Old and New World

You can consider countries where education costs less. For example, in Holland and Switzerland you can find a program in English that costs from €8 to €25 thousand per year, and in Germany, France and the Czech Republic you can even study for free in the local language. The cheapest options for bachelor's and master's programs in English can be found in Italy and Portugal, where prices start from €2-3 thousand per year.

However, Russian entrepreneurs usually do not save on the education of their children. For example, the most prestigious universities in the United States graduated from the children of Russian billionaires - Alexander and Irina Vekselberg, Laura and Ekaterina Fridman, Denis and Daria Aven, Victoria Mikhelson. European universities are also popular: the son of entrepreneur Ksenia Ryasova (Finn Flare) studied in the UK, the daughter of Oksana Lavrentieva (Rusmoda group) is studying in France.

When choosing a country for study, attention is paid not only to the cost of the program, the status of the educational institution, but also to the style of teaching. In American universities, teachers and students are in close interaction during lectures, seminars, extra classes. Thanks to this, it is often possible to establish strong ties, and teachers can subsequently help students in finding a job, give them recommendations. Greater autonomy has been adopted in Europe. To gain knowledge is the task of the student himself.

In addition, an American university usually offers a major and a minor. For example, you can be seriously interested in chemistry, while still studying music and, for example, biology. And for the first two years, students can generally take subjects on any topic. This is ideal for those who have not yet decided on their future profession by the end of school and want to try different areas of activity.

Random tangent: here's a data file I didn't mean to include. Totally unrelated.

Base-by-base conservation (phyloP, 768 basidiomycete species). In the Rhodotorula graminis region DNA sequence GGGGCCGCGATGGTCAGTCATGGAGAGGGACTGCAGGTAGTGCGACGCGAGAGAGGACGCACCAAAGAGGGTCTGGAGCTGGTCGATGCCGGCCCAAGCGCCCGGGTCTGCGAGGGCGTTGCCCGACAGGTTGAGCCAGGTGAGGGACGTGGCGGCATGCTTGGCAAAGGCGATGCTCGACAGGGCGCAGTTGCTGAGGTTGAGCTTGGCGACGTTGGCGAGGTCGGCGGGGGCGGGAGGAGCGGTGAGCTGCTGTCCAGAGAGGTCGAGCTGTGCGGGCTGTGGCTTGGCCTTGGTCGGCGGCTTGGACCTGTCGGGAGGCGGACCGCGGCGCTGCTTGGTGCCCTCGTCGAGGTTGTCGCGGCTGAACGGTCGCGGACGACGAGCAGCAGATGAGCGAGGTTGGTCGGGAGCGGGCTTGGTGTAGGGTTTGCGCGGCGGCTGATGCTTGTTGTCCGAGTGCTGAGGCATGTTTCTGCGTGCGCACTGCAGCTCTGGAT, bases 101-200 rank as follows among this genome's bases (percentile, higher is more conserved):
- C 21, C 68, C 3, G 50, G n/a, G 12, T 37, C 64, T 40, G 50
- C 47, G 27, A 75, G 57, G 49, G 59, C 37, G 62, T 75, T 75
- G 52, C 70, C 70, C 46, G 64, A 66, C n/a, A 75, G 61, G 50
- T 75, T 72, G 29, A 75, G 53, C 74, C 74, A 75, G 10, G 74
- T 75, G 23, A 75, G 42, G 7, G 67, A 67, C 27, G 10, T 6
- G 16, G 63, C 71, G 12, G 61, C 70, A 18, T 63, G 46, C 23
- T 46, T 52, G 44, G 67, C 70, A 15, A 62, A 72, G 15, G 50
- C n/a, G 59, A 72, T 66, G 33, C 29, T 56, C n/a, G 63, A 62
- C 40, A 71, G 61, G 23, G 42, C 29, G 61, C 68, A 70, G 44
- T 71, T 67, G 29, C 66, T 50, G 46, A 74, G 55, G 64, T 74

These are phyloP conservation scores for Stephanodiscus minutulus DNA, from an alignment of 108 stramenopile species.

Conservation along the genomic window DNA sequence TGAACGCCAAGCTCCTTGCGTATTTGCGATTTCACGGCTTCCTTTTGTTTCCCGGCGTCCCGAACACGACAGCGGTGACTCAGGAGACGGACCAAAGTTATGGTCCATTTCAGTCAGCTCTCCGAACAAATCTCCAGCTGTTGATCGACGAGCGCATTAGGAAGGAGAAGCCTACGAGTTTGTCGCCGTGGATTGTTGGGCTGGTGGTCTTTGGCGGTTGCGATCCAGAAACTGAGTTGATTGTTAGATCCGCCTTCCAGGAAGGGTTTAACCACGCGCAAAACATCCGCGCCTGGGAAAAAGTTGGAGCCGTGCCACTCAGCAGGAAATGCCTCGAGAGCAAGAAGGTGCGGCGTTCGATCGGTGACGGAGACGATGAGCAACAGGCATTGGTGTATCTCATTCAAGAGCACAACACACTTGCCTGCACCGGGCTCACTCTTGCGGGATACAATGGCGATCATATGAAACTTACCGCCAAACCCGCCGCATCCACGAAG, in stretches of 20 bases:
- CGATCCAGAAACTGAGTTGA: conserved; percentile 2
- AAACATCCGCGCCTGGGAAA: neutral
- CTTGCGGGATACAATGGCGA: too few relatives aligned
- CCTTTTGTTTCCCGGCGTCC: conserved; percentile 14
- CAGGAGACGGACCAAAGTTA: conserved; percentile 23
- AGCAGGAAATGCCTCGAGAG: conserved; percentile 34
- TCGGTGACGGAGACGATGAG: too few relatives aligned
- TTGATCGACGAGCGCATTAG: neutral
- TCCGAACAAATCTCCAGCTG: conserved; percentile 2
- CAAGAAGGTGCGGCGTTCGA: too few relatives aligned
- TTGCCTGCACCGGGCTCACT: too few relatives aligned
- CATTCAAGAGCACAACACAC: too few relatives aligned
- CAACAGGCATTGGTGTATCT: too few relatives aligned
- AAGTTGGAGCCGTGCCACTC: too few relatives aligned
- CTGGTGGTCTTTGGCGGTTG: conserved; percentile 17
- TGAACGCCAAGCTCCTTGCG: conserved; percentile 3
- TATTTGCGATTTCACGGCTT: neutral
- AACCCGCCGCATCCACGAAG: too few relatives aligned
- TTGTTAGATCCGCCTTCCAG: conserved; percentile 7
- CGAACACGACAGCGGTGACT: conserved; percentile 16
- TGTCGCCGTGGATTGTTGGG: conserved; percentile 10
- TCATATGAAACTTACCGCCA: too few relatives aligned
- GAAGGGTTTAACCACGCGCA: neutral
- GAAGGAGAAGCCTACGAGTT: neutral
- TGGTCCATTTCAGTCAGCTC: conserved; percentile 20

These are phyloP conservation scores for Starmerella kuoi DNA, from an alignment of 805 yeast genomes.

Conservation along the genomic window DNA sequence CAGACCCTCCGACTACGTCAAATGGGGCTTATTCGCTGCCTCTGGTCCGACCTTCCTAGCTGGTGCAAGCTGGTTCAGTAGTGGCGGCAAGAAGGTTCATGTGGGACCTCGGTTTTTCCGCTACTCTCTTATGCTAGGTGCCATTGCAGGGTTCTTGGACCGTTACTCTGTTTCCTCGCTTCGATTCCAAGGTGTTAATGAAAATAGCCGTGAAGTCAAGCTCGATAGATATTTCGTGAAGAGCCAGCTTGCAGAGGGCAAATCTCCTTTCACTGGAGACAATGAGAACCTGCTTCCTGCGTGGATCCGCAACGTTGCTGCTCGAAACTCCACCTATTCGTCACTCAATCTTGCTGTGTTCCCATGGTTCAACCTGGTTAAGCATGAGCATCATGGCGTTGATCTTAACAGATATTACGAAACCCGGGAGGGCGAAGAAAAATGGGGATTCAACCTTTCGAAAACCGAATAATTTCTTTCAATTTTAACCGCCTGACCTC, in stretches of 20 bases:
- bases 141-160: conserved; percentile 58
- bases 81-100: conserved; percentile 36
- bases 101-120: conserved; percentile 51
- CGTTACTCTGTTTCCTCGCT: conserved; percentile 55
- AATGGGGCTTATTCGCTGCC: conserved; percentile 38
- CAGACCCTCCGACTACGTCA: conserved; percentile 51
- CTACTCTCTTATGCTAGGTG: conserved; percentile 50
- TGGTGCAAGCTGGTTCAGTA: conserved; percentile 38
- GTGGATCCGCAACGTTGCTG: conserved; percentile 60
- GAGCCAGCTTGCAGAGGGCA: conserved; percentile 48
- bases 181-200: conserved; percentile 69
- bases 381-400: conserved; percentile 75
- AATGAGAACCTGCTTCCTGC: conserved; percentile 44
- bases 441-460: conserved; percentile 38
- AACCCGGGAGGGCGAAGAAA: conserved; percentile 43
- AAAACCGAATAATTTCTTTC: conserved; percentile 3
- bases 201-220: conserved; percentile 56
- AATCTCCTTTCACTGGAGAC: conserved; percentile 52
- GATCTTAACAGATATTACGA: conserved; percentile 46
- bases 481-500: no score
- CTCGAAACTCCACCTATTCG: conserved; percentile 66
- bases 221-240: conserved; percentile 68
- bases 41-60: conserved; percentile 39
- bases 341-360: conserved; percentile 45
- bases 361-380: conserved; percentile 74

European universities have a more traditional approach to curriculum development. Students study disciplines within the framework of the initially chosen specialty. As for knowledge control, in Europe they usually take exams only at the end of the semester, and in the USA you need to pass a lot of intermediate tests, participate in each seminar, prepare a lot of papers and presentations during the entire period of study, and marks for all these activities are given separately, and then summed up.

If we talk about the quality of education in general, then the United States leads in all world rankings. This is understandable, since the investment in education in the United States is more than $809 billion a year. In this way, universities can attract the best teachers and provide a good technical and scientific base. For example, 303 Nobel laureates teach at American universities. For comparison: in the UK - 104, in Germany - 89, in France - 53, Switzerland - 22, and in Russia only 7.

Education as a way to emigration or higher salary in Russia

What does higher education give abroad? First of all, the opportunity to gain a foothold in the chosen country, education is considered as one of the options for emigration. In many countries, graduates are given a special visa for a year, which allows them to stay in the country, look for a job or open their own company. And then after a few years of residence, you can get permanent residence and citizenship. At the same time, the fastest way to get a passport is in France, Belgium (in 5 years) and Portugal (in 6 years). And countries such as Australia and Canada give additional points for studying in their country when applying for professional immigration.

In addition, Western education is considered to be of very high quality and prestigious, and therefore offers excellent career prospects for graduates. For example, the starting salary of an Ivy League graduate is from $52,000 to $85,000 per year, depending on the faculty.